Who has the right to be accommodated?


The duty to accommodate is usually thought of in terms of disability, but it relates to a broad range of individual differences among workers.

Individuals or groups who are protected under human rights legislation have the right to accommodation. While the federal, provincial and territorial human rights legislation cite varying prohibited grounds, it is best to check the legislation that applies to your workplace. The following grounds exist in most Acts and Codes:

  • Race or colour;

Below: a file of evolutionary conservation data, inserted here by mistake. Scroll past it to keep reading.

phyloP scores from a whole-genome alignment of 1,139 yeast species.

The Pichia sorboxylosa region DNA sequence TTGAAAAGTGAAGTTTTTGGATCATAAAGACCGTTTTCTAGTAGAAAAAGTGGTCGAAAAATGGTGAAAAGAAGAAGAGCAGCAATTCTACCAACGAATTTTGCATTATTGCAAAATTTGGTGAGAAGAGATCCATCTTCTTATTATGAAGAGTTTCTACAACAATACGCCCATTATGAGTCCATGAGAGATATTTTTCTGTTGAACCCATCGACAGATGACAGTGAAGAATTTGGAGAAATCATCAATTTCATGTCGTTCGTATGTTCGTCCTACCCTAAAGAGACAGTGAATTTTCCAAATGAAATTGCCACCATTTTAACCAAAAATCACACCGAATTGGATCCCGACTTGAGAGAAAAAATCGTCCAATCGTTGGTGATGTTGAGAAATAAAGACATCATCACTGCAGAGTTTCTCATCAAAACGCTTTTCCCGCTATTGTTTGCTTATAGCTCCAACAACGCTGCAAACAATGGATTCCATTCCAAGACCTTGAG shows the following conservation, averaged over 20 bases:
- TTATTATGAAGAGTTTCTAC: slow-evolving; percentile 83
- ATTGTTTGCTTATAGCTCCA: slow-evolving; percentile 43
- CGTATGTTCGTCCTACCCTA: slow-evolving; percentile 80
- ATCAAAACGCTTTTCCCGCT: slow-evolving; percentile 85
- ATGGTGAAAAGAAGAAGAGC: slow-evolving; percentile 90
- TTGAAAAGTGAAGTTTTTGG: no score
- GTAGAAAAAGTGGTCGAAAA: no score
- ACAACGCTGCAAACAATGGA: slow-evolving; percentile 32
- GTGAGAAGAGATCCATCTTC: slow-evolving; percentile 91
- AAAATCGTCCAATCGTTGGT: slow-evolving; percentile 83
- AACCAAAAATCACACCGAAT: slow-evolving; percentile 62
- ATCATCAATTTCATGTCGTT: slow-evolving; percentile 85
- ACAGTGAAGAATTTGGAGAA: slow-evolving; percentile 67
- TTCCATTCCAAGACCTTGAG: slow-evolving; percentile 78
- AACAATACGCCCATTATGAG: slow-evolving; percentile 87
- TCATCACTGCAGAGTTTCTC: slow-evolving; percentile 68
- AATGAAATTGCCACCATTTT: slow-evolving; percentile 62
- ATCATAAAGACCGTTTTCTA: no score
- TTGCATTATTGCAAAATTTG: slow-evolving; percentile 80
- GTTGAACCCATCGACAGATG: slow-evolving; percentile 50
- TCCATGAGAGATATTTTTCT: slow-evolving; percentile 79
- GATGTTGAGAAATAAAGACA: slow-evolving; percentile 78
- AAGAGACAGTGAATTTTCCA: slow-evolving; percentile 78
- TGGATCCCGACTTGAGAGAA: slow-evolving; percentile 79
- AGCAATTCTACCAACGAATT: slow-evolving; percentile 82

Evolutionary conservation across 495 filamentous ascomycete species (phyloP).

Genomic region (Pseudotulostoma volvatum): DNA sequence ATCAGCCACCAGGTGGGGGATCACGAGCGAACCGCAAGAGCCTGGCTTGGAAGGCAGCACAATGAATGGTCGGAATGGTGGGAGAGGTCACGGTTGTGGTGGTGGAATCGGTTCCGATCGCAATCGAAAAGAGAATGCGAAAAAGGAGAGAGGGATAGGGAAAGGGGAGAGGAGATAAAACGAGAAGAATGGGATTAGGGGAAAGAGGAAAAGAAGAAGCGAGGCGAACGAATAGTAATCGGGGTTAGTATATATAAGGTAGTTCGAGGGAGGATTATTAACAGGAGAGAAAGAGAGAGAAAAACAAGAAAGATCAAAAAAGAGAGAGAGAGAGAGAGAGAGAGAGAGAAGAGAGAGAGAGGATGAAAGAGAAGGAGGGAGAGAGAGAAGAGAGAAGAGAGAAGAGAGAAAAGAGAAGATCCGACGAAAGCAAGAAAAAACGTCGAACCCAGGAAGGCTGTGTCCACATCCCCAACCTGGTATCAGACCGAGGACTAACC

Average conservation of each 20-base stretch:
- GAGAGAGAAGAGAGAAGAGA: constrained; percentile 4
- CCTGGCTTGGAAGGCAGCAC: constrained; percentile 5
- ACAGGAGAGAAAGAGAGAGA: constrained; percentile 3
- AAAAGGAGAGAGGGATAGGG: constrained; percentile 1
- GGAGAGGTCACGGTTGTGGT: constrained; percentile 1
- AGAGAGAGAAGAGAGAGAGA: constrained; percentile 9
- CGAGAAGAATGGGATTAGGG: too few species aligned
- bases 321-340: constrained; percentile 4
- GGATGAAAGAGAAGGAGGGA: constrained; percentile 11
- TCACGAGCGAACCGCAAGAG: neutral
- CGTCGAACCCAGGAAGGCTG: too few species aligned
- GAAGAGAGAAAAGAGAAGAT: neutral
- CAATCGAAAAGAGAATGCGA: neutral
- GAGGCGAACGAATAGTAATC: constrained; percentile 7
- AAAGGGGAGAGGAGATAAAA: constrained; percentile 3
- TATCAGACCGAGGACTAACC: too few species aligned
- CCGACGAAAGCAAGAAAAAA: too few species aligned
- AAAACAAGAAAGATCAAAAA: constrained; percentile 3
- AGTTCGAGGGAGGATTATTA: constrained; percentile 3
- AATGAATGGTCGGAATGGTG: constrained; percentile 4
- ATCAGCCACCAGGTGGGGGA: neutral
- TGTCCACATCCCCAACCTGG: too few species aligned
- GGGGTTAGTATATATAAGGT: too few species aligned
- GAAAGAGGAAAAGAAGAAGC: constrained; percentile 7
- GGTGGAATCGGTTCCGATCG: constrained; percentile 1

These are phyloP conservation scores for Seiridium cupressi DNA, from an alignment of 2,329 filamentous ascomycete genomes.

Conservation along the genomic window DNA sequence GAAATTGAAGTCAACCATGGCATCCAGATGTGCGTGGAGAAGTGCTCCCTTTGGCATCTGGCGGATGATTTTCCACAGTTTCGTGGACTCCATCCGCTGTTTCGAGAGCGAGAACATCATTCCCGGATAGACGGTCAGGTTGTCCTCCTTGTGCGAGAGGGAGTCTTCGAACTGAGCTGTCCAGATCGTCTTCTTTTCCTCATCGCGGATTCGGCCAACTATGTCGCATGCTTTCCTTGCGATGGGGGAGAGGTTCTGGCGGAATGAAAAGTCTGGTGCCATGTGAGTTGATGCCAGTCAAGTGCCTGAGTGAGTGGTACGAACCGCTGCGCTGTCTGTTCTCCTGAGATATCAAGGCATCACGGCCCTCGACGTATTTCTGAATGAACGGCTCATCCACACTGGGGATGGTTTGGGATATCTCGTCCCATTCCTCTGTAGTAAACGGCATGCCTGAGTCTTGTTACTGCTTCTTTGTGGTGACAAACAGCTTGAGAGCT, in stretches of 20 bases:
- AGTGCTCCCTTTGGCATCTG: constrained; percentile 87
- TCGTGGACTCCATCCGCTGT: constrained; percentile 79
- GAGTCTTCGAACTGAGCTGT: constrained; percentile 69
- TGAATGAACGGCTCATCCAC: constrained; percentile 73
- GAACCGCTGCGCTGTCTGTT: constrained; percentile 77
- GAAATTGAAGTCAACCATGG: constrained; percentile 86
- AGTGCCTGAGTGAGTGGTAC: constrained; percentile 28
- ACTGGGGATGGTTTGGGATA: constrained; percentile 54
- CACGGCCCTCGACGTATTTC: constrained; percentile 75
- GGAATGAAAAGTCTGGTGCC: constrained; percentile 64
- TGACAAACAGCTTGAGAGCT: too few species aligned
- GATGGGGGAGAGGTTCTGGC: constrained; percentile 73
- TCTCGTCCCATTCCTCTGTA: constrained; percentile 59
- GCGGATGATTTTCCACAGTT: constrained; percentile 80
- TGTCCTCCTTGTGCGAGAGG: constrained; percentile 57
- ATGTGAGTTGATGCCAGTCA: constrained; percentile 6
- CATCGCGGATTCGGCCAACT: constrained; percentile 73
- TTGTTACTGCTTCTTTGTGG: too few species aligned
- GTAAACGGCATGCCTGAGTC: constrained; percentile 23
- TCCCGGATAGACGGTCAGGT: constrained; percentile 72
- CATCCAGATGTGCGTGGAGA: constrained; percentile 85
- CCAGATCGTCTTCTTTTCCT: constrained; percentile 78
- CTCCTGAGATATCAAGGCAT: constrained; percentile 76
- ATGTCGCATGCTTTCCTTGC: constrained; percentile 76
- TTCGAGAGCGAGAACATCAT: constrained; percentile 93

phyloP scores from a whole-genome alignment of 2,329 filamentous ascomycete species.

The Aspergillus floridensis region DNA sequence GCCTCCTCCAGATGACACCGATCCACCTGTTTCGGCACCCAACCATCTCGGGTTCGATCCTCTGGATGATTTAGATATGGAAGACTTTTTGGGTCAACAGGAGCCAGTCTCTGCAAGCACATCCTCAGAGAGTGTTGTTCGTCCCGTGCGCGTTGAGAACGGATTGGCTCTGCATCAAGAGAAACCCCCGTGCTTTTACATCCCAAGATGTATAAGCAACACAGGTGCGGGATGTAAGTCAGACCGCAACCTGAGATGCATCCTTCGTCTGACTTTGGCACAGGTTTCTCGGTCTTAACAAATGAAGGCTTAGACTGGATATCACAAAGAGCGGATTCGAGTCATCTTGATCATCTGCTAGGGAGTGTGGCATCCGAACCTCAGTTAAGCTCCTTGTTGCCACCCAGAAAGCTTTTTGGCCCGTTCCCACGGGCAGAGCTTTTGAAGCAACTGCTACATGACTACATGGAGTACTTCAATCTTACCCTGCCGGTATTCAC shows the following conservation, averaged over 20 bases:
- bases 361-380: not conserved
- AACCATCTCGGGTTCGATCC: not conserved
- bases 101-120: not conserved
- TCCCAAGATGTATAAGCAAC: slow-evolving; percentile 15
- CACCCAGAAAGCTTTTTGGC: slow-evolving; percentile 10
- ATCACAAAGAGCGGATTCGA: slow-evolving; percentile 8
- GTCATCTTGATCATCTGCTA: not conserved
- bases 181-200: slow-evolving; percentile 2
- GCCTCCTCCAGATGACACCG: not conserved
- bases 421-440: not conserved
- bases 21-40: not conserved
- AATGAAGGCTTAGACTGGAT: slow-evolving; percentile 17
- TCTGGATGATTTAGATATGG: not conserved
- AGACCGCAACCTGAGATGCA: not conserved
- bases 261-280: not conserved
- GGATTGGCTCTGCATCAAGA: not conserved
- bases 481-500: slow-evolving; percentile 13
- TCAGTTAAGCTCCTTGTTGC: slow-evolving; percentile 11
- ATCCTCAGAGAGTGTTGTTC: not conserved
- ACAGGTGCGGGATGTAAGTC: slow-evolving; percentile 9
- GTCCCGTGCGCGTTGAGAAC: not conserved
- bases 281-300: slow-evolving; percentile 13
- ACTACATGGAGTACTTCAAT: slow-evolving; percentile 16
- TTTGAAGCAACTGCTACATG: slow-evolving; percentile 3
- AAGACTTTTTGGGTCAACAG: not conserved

• Religion or creed;

  • Age;

  • Sex or gender;

  • Marital Status;

  • Physical\Non-physical disability;

  • Sexual orientation;

  • National or ethnic origin;

  • Family status;

  • Ancestry or place of origin and

  • Addictions such as alcohol or drugs.

Some jurisdictions such as the North West Territories have included gender identity and social condition as a prohibited ground of discrimination.

The Employment Equity Act also requires employers to be proactive in identifying and eliminating employment barriers against persons in the four “designated groups”: women, “visible minorities” or racialized people, people with disabilities and Aboriginal Peoples 

September 18, 2013